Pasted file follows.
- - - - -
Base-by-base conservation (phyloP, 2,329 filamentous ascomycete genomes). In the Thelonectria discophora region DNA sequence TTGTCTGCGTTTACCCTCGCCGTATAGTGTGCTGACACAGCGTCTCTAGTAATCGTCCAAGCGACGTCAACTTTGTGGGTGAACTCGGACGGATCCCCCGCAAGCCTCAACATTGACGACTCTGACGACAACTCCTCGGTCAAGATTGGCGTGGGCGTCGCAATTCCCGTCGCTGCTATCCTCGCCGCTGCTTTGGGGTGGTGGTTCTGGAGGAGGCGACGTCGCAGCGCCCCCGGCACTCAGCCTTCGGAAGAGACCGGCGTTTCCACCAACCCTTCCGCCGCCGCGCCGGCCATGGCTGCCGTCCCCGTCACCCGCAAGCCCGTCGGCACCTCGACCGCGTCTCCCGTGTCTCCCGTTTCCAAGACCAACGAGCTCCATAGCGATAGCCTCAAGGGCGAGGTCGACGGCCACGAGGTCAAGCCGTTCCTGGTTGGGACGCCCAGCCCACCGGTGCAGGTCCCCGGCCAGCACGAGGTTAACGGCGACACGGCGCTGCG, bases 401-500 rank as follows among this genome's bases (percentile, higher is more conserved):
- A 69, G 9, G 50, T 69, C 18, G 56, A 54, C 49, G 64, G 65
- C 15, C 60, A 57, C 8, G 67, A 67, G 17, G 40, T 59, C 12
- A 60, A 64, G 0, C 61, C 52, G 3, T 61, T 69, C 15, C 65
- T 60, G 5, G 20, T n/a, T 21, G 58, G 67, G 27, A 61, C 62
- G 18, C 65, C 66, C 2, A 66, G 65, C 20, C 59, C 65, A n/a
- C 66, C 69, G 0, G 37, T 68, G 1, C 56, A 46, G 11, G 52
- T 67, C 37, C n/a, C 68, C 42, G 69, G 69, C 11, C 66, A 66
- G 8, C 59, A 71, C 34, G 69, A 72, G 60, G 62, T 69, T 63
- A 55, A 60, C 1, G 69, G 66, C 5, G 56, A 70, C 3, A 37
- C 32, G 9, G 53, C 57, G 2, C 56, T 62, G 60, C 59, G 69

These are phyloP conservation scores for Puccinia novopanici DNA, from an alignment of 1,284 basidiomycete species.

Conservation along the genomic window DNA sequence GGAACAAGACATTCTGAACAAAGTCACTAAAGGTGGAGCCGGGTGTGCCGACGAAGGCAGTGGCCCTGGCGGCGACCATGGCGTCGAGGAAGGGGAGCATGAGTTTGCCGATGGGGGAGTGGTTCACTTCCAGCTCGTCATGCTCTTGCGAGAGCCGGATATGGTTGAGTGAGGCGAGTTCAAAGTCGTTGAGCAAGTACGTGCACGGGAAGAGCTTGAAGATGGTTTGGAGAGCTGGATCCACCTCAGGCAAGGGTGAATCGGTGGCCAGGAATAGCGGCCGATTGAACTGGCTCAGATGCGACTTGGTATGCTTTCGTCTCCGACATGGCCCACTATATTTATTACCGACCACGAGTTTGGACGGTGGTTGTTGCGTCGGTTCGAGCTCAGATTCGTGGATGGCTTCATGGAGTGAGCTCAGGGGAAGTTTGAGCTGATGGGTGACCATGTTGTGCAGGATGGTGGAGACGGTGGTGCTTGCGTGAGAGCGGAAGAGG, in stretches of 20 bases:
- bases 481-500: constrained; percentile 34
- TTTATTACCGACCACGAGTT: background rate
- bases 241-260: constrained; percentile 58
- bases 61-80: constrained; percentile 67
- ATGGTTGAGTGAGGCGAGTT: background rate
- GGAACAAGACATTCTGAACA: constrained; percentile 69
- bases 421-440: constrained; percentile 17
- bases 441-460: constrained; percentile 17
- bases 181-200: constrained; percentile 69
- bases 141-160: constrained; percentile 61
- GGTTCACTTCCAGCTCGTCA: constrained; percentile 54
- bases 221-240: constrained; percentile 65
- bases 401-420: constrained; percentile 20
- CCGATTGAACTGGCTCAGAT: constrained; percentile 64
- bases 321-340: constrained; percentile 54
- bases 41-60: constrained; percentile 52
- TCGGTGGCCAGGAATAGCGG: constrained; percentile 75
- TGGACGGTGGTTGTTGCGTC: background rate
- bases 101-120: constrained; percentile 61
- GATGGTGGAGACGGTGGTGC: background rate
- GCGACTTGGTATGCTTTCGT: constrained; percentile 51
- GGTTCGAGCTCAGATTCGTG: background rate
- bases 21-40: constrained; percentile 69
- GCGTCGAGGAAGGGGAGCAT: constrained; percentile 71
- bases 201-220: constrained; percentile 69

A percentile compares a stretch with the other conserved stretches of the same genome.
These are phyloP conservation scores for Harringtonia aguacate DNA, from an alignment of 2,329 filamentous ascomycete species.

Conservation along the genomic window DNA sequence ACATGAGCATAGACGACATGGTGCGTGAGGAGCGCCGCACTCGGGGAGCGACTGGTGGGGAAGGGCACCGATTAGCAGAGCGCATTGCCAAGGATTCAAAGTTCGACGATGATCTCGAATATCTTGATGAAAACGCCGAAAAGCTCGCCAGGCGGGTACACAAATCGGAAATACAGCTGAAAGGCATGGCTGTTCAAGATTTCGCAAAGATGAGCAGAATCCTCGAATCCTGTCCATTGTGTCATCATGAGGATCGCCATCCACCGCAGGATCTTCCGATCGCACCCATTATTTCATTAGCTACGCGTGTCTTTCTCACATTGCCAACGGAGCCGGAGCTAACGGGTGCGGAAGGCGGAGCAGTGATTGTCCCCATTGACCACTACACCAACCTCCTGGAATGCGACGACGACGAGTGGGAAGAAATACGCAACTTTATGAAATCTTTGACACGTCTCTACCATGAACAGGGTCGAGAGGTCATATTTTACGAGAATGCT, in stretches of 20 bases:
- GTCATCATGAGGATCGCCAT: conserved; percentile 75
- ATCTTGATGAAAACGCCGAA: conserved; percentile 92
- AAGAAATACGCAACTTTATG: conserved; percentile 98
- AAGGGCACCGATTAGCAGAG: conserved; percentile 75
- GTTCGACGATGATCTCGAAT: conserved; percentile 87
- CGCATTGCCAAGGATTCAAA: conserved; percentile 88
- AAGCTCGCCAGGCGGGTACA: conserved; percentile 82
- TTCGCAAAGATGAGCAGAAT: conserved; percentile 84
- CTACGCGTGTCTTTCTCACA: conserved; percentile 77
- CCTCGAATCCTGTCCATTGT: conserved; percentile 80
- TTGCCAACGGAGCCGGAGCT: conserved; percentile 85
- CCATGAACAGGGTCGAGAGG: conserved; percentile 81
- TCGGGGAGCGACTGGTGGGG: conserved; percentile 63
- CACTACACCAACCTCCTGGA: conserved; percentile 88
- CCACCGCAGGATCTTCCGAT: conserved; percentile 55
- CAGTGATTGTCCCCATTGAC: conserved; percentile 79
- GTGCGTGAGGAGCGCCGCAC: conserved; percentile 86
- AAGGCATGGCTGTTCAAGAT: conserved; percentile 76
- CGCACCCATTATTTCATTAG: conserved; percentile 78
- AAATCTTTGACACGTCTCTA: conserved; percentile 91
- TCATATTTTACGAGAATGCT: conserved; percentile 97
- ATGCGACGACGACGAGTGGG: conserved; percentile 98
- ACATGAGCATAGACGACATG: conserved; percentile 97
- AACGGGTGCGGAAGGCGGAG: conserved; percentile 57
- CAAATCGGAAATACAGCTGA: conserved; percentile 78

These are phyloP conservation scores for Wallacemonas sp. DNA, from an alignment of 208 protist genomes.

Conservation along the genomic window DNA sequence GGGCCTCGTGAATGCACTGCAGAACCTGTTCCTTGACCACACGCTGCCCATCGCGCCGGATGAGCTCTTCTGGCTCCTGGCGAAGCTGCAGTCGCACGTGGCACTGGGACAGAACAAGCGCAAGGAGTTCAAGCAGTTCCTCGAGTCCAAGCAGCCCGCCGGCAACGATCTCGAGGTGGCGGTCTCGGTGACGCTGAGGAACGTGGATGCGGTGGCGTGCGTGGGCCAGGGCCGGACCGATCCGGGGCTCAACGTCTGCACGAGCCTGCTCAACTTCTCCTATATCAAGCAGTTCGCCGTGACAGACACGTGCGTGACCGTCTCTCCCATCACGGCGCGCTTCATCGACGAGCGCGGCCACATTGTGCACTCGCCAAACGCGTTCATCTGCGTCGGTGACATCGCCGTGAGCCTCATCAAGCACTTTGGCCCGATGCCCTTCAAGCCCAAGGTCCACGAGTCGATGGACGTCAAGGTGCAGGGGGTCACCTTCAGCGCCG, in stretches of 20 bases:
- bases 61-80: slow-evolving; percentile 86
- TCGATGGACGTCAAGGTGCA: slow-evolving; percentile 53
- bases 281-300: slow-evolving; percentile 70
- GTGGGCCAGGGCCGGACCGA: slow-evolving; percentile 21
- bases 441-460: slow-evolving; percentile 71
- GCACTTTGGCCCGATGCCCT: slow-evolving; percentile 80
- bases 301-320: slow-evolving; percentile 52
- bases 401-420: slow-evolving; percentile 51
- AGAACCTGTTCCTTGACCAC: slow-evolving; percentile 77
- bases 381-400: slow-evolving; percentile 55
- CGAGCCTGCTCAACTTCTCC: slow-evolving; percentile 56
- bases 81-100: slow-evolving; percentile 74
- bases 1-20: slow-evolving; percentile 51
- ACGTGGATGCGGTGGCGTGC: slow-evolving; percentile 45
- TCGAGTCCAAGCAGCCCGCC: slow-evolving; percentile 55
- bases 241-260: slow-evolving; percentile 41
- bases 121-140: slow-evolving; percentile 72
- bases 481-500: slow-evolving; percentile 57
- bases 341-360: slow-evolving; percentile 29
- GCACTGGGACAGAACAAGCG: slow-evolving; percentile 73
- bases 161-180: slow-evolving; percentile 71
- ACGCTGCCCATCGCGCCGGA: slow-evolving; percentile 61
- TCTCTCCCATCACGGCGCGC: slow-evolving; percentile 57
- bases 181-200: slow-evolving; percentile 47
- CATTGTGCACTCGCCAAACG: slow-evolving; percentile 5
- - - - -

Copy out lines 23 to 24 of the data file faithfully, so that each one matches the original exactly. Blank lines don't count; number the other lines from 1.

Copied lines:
- bases 141-160: constrained; percentile 61
- GGTTCACTTCCAGCTCGTCA: constrained; percentile 54